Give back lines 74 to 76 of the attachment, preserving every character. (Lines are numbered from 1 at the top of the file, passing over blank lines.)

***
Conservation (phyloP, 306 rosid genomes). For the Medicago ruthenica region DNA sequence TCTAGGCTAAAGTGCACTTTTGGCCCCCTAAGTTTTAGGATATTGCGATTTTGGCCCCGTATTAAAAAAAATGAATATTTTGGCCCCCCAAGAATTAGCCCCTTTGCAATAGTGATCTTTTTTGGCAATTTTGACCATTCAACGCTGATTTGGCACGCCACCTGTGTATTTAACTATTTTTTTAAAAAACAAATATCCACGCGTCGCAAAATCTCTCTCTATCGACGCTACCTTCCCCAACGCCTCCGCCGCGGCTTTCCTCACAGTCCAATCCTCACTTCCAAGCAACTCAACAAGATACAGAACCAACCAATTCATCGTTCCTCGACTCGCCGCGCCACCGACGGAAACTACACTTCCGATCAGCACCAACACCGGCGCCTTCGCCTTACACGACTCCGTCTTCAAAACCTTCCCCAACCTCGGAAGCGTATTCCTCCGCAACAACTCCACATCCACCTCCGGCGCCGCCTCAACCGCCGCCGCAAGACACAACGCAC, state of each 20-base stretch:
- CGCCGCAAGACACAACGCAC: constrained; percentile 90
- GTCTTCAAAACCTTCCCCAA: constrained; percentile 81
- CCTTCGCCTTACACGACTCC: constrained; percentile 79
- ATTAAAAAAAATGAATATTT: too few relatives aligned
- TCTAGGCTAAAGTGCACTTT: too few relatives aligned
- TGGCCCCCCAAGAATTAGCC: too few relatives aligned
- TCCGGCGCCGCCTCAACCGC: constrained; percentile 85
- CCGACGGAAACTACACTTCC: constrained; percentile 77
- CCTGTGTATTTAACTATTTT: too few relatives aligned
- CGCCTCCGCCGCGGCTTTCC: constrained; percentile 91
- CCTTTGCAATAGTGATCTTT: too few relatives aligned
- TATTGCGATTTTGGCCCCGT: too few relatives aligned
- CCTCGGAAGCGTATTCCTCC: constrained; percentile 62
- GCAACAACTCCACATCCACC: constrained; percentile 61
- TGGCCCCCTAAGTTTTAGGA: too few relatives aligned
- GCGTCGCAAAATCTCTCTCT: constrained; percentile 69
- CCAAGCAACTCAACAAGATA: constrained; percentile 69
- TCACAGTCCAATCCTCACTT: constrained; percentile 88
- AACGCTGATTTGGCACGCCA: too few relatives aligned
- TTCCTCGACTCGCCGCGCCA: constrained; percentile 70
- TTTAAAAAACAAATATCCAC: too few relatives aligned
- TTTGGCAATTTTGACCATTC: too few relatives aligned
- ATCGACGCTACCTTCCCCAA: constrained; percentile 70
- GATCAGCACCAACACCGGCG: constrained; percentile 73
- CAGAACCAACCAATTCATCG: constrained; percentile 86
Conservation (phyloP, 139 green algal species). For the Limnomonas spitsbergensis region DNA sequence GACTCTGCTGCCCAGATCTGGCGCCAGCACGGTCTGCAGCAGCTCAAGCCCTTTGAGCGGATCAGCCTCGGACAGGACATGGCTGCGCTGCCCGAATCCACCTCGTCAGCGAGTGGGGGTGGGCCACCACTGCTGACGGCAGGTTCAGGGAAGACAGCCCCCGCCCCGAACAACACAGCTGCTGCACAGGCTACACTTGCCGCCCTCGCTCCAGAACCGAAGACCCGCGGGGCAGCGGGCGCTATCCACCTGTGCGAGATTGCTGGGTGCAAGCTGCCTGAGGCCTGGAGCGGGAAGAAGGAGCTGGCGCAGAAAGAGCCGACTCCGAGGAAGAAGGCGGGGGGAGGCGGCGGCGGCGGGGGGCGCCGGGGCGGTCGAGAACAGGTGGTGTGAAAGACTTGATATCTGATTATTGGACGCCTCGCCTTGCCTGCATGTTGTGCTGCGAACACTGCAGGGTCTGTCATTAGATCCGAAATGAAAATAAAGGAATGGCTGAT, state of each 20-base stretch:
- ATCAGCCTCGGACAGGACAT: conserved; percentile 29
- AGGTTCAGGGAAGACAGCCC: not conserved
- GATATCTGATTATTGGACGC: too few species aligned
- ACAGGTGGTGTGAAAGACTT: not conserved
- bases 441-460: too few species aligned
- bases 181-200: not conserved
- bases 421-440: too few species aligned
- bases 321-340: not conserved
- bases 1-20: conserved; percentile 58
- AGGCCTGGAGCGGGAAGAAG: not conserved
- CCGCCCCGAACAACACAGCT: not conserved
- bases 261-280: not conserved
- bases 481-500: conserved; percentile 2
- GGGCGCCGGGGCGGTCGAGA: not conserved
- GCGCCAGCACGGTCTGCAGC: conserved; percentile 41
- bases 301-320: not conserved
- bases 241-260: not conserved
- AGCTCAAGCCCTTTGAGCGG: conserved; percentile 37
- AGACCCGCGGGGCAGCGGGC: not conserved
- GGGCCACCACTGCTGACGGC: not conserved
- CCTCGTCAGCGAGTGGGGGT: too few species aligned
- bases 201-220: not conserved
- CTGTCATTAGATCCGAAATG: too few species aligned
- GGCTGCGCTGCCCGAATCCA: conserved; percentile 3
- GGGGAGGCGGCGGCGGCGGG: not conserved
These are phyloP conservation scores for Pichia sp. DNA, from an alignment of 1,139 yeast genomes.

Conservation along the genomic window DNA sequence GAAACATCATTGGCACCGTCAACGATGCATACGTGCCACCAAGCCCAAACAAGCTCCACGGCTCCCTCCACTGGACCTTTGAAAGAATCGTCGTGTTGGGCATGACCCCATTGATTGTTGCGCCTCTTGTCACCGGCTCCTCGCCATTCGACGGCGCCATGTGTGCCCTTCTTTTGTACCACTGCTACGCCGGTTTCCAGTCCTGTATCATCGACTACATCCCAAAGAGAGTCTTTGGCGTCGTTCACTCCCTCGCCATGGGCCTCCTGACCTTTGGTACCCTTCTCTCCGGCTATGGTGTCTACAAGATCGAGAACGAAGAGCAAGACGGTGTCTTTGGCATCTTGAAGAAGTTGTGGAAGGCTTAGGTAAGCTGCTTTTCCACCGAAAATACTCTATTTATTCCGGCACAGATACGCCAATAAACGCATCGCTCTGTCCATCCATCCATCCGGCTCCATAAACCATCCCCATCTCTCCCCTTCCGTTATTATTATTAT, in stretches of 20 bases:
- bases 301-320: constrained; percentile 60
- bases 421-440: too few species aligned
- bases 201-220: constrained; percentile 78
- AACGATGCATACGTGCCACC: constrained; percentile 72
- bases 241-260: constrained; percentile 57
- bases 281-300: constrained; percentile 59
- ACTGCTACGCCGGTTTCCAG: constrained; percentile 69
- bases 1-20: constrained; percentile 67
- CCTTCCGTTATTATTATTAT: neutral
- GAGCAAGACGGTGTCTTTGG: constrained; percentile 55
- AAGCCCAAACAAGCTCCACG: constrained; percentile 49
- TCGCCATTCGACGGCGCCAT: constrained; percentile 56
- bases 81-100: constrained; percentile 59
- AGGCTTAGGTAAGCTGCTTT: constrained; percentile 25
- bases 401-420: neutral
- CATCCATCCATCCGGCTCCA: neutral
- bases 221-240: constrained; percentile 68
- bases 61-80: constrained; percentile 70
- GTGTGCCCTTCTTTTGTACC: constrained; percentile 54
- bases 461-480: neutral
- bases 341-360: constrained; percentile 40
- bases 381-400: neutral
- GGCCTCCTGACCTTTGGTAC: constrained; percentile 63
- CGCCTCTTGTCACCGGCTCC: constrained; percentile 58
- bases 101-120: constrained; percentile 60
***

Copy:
- bases 461-480: neutral
- bases 341-360: constrained; percentile 40
- bases 381-400: neutral